- Binance’s first-ever ad in Financial Times states “Crypto is Evil.”
- The world’s largest crypto exchange faces tight regulations and needs community support.
- Obviously a sales gimmick, but is the ad effective in getting more clout for users?
Is it a mere coincidence? The same week the US Infrastructure Bill got signed, a regulation on the crypto-related transactions and the Chinese government further clamped down on Bitcoin mining. Binance places its ad in Financial Times for the first time stating the irony of most crypto-related news headlines, crypto regulations, and fundamental rights of crypto users – Crypto is Evil.
The crypto space has been one with many heartbreaking headlines since its inception. If this space were to be an idiom, it definitely would be “Don’t judge the book by its cover.” Most crypto-related headlines are always negative, yet more protocols are being built, more projects with utility are being developed by the increasing passionate communities. It’s literal power to the people.
The crypto space has impressively grown against disbelievers and antagonists since Satoshi Nakamoto gave the world Blockchain technology, a decentralized system for the record of transactions. Utilized for digital currencies, the system is backed up by a cryptographic algorithm maintained and linked in a peer-to-peer network.
Is Binance available in New York?
Regulators of many countries, including the United States, are saying Binance is operating without permission. Insider trading or market manipulation alongside tax invasion are some of the charges against Binance in the US alone.
In trying to tackle these allegations, Binance has restricted its US citizen/resident users from using its leading exchange Binance.com but has since onboarded all US citizens and residents to Binance.US, which BAM Trading Services handles.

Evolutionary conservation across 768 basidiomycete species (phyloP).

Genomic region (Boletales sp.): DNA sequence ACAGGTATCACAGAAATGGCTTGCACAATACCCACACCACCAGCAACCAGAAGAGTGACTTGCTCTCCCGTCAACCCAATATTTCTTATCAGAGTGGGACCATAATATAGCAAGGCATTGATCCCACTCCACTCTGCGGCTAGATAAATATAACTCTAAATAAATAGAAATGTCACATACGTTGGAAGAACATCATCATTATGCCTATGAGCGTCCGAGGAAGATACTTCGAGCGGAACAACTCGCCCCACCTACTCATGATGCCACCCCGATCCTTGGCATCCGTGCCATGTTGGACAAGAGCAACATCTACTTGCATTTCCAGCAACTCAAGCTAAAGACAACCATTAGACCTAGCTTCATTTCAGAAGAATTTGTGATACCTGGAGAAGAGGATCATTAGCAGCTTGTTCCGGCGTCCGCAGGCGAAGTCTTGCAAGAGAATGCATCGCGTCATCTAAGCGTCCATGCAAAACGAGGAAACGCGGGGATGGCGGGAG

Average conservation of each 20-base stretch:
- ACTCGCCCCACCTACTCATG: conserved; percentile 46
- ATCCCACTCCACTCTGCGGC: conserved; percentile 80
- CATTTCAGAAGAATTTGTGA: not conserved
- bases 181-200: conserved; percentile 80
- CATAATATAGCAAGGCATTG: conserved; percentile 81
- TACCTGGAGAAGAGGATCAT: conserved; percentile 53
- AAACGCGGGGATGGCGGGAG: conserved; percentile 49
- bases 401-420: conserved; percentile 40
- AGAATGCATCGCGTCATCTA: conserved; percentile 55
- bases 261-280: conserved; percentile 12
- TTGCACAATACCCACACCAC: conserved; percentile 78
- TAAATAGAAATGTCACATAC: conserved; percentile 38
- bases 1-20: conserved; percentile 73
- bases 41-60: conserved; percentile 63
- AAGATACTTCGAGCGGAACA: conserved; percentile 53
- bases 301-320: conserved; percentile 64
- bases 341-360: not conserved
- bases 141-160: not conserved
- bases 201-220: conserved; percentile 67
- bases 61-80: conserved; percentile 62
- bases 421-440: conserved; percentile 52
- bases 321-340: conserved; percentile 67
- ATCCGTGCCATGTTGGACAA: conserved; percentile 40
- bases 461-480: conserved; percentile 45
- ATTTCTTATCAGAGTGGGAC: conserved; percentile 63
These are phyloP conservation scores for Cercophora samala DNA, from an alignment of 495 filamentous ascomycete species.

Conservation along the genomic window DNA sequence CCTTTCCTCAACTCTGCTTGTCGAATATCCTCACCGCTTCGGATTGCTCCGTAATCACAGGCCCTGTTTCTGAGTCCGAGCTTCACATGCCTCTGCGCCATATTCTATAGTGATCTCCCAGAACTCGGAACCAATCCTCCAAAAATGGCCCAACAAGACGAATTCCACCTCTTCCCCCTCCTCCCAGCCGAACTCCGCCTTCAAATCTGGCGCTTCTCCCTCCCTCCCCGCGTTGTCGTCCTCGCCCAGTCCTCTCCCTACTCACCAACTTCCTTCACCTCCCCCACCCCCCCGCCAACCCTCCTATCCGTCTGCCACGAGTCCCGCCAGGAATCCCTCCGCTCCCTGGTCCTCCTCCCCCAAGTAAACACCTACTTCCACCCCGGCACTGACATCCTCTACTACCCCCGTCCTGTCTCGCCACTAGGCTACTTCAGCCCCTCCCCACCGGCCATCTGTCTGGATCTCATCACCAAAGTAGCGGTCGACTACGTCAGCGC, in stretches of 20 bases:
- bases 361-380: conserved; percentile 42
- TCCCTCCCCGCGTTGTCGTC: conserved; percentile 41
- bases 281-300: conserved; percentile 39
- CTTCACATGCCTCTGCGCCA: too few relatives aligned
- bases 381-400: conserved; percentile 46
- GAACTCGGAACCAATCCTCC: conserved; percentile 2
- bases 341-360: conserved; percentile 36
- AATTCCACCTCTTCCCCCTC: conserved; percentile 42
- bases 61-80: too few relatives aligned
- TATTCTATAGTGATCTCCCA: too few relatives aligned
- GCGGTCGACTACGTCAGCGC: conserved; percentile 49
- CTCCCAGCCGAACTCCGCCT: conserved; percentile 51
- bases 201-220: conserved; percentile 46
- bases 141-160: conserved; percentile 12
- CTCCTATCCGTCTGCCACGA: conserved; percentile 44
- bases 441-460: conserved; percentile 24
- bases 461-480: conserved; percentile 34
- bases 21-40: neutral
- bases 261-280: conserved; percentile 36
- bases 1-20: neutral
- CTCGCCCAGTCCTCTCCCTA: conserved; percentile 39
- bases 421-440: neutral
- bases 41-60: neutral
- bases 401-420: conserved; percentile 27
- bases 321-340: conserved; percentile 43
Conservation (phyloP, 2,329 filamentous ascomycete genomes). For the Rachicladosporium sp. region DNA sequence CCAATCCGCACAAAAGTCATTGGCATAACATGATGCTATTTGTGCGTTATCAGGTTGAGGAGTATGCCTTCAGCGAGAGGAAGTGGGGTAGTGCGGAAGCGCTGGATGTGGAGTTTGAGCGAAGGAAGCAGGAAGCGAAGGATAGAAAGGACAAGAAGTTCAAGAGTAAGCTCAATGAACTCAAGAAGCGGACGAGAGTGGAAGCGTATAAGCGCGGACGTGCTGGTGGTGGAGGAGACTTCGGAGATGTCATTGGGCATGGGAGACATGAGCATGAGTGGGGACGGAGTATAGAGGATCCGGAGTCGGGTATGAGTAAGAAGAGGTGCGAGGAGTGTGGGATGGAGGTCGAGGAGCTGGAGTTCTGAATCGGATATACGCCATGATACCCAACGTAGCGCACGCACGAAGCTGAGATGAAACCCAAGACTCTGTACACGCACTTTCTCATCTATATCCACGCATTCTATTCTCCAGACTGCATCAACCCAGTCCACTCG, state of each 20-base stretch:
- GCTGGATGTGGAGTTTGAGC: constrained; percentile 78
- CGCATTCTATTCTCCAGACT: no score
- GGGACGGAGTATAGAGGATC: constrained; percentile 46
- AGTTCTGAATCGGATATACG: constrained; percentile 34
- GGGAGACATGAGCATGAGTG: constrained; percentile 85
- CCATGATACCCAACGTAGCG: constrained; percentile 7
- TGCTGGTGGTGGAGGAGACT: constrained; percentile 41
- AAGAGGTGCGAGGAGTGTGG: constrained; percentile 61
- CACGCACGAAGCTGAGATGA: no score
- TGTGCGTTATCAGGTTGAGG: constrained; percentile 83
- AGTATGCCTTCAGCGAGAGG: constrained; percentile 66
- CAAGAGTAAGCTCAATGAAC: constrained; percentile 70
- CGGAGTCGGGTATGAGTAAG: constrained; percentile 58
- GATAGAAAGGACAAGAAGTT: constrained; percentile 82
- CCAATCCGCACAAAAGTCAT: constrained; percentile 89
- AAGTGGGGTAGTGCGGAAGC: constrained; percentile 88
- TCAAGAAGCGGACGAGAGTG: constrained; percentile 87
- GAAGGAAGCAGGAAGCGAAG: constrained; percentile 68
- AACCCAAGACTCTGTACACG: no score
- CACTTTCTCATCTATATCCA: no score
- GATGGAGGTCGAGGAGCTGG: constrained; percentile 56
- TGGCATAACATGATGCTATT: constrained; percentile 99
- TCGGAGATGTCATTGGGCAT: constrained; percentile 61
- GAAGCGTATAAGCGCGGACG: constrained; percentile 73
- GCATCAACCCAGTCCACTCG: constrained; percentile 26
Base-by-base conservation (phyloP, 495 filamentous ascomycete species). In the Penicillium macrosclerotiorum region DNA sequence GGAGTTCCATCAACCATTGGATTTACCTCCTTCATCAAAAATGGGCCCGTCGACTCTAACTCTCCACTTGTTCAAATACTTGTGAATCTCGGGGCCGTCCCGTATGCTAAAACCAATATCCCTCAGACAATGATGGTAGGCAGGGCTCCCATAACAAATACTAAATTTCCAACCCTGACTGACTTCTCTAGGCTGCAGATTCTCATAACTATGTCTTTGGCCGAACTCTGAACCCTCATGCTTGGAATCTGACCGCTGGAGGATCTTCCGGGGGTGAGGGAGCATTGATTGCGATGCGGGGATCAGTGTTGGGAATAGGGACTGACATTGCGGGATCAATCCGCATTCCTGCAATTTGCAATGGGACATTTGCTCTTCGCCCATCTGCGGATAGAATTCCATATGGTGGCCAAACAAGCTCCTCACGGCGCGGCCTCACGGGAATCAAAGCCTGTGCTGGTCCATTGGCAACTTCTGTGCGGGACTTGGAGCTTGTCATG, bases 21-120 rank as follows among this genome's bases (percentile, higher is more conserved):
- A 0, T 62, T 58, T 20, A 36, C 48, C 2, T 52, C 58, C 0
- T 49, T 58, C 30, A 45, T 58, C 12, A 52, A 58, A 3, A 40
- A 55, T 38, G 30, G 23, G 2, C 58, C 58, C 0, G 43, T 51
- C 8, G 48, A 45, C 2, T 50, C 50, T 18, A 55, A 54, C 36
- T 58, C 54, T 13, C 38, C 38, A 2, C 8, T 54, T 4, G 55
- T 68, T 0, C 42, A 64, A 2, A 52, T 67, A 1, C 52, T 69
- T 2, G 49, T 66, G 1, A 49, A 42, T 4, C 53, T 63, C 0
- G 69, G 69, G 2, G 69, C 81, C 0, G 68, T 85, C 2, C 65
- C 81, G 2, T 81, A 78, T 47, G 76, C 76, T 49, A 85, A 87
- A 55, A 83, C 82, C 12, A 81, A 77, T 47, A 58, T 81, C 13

Binance Exchange, though it lacks licenses in countries where it operates, is tagged the world’s biggest crypto exchange in a recent article by Wall Street Journal and has been at the forefront of many regulatory attempts on the crypto space. But has been maneuvering over the years with no head office or formal address. It advocates for appropriate regulation of crypto marketplaces.
Even after launching its native token BNB and a launchpad has faced alot of regulatory challenges. Founded in Hong Kong in 2017, then went packing after China banned Initial Coin Offering (ICO). It’s not new to see China clamp down on everything crypto. Rumour has it that this stiff regulation is because of plans to launch its digital currency e-CNY (Digital Yuan).
A beautiful journey for Bitcoin, one must say: from Bitcoin’s creation in 2009 to the first P2P Bitcoin transaction in which Satoshi sent 10 bitcoins to Hal Finney as payment for service. 22nd of May 2010; 10,000 Bitcoin was used to buy 2 Papa John’s pizzas and celebrated as Bitcoin Pizza Day.
In 2017, in what seems like the first traction the crypto space got, Bitcoin crossed the $1000 mark and was then called a “fraud” by JPMorgan’s CEO Jamie Dimon, a statement he later took back. Bitcoin has seen retracements from an All-Time-Highs of over 600 percent, high volatility swings. Today it trades at $60,624, and this event became the beginning of the continuous attempt at crypto regulation.
Besides China and the US, India’s financial regulatory body has joined the regulatory clampdown on cryptocurrency trading. Tier 1 and 2 cities of India have more population in terms of Crypto adoption. Would this change as the people anticipate seeing their government’s stance on if crypto would be tagged illegal or not?
The largest crypto exchange says regulations are inevitable, but all crypto users should also lend their voices in choosing how the blockchain space would evolve. Crypto belongs to everyone! What’s your perception of this Binance ad? A sales gimmick to attract more attention, but was it successful for Binance’s intended marketing purpose? Please tell us in your comments below.